19 Sep 2 new happiness and positive psychology stories
If you go to the book store, it seems as though there’s a how-to book for everything from dieting to pet care to building furniture. But how can you find happiness, and what techniques actually work? Gretchin Rubin, blogger and author of “The Happiness Project”, discusses how she spent a year testing different paths to happiness.
During her quest towards, Rubin realized that although happiness seems like a lofty goal, you can actually increase your level of happiness just by doing some simple, everyday things. “One of the things that has worked for me… is just to make your bed in the morning,” says Rubin. “For a lot of people, outer order contributes to a feeling of inner calm.” By simplifying one thing every day, people earn a sense of accomplishment and self control.
Some people choose to write gratitude journals to help stay positive. Rubin, though, says gratitude journals didn’t work for her. “I tried keeping a gratitude journal and after about ten days, it just really started to annoy me,” says Rubin. She later learned that the journals work best if you don’t keep them on a daily basis, but instead journal once or twice a week. “By then I had soured on the whole thing,” says Rubin. “For me, keeping a gratitude journal didn’t work, but a lot of people do say it’s helpful.”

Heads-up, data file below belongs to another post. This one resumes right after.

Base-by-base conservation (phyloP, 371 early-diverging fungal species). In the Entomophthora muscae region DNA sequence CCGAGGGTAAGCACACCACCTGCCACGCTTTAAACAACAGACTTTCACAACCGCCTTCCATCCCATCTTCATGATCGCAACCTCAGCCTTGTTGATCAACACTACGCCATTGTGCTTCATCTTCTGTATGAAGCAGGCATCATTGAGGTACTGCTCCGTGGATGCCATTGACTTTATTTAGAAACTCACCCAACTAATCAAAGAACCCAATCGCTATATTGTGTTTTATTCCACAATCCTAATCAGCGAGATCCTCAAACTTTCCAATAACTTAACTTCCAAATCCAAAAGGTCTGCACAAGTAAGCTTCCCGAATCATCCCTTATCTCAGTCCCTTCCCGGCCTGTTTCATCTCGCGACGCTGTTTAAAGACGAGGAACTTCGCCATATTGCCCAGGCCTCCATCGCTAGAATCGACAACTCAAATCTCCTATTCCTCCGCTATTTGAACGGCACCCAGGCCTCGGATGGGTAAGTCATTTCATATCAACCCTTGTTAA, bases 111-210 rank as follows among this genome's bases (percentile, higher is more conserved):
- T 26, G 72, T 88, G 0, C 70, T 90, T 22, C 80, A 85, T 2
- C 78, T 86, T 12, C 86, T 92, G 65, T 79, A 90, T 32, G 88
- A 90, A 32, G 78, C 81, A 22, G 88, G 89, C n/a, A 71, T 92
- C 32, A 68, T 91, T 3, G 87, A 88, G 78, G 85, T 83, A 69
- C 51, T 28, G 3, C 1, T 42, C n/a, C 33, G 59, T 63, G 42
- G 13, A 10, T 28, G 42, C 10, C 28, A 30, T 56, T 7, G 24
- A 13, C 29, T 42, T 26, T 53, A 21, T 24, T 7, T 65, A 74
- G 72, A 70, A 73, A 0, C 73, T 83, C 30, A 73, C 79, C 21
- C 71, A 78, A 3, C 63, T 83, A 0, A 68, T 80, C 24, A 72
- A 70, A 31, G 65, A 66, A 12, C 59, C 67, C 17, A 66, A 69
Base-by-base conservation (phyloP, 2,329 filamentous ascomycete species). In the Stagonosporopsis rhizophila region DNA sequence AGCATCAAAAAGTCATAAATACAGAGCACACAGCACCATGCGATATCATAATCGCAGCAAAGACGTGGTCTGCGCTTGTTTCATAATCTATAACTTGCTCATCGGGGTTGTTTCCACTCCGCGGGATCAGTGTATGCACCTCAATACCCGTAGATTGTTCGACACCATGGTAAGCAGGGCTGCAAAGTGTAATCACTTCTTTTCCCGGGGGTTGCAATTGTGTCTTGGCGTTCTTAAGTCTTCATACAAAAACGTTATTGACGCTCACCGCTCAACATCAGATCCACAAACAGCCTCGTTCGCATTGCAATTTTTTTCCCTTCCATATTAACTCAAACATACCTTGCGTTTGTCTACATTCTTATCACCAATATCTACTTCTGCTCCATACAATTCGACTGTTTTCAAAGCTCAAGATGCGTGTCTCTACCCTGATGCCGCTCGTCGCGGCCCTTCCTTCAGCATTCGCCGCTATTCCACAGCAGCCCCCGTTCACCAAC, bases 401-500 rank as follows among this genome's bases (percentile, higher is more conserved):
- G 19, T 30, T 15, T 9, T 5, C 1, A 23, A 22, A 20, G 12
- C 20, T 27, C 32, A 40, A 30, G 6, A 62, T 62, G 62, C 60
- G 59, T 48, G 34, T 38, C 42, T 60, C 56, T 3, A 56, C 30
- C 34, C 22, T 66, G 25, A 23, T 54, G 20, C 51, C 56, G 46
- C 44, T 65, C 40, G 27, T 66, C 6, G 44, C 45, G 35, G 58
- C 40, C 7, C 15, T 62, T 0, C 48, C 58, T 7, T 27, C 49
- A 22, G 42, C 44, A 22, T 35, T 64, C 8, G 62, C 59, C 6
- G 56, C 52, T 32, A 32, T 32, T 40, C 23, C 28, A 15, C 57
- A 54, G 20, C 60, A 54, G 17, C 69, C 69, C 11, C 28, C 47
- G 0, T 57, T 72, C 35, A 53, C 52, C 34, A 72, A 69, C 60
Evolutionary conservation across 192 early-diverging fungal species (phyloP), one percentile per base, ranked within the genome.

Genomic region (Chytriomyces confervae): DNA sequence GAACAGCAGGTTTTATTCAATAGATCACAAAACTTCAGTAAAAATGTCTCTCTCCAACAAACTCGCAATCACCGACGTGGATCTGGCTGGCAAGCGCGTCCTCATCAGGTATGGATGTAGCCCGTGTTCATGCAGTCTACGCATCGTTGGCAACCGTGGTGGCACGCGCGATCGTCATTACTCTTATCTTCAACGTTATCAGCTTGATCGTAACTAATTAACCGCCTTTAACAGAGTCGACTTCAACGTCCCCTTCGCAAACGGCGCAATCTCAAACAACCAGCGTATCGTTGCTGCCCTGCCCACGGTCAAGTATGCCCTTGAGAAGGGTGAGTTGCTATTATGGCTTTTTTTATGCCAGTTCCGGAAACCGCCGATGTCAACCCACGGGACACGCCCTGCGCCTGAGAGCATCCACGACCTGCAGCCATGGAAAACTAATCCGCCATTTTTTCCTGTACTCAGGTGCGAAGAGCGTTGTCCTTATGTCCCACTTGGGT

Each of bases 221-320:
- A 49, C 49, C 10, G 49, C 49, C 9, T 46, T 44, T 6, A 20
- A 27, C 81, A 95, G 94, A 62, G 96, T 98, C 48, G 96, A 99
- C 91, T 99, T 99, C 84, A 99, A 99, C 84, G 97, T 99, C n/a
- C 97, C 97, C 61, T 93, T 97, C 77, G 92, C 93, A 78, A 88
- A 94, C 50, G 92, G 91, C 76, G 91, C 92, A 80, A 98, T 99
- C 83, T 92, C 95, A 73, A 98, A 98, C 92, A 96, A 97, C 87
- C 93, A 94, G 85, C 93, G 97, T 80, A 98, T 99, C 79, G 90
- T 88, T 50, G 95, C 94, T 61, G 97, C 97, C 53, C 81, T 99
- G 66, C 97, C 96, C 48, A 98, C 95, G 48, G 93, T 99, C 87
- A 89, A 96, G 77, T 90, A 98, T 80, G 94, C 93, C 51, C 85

To read more about Gretchen’s happiness project – click here
French President Nicolas Sarkozy has announced he doesn’t like gross domestic product. And he is not alone. The King of Bhutan and many other people feel the same way.
GDP, as the economic yardstick is known to its closer friends, is supposed to measure how well countries are doing and how much things are improving.
To do that, it measures one main thing: money.
Now there is nothing wrong with money. Even Sarkozy likes it. But the big question raised by le Prê©sident de la Rê©publique and his expert panel of economists was, “Is money enough?”
To read more about finding happiness beyond GDP – click here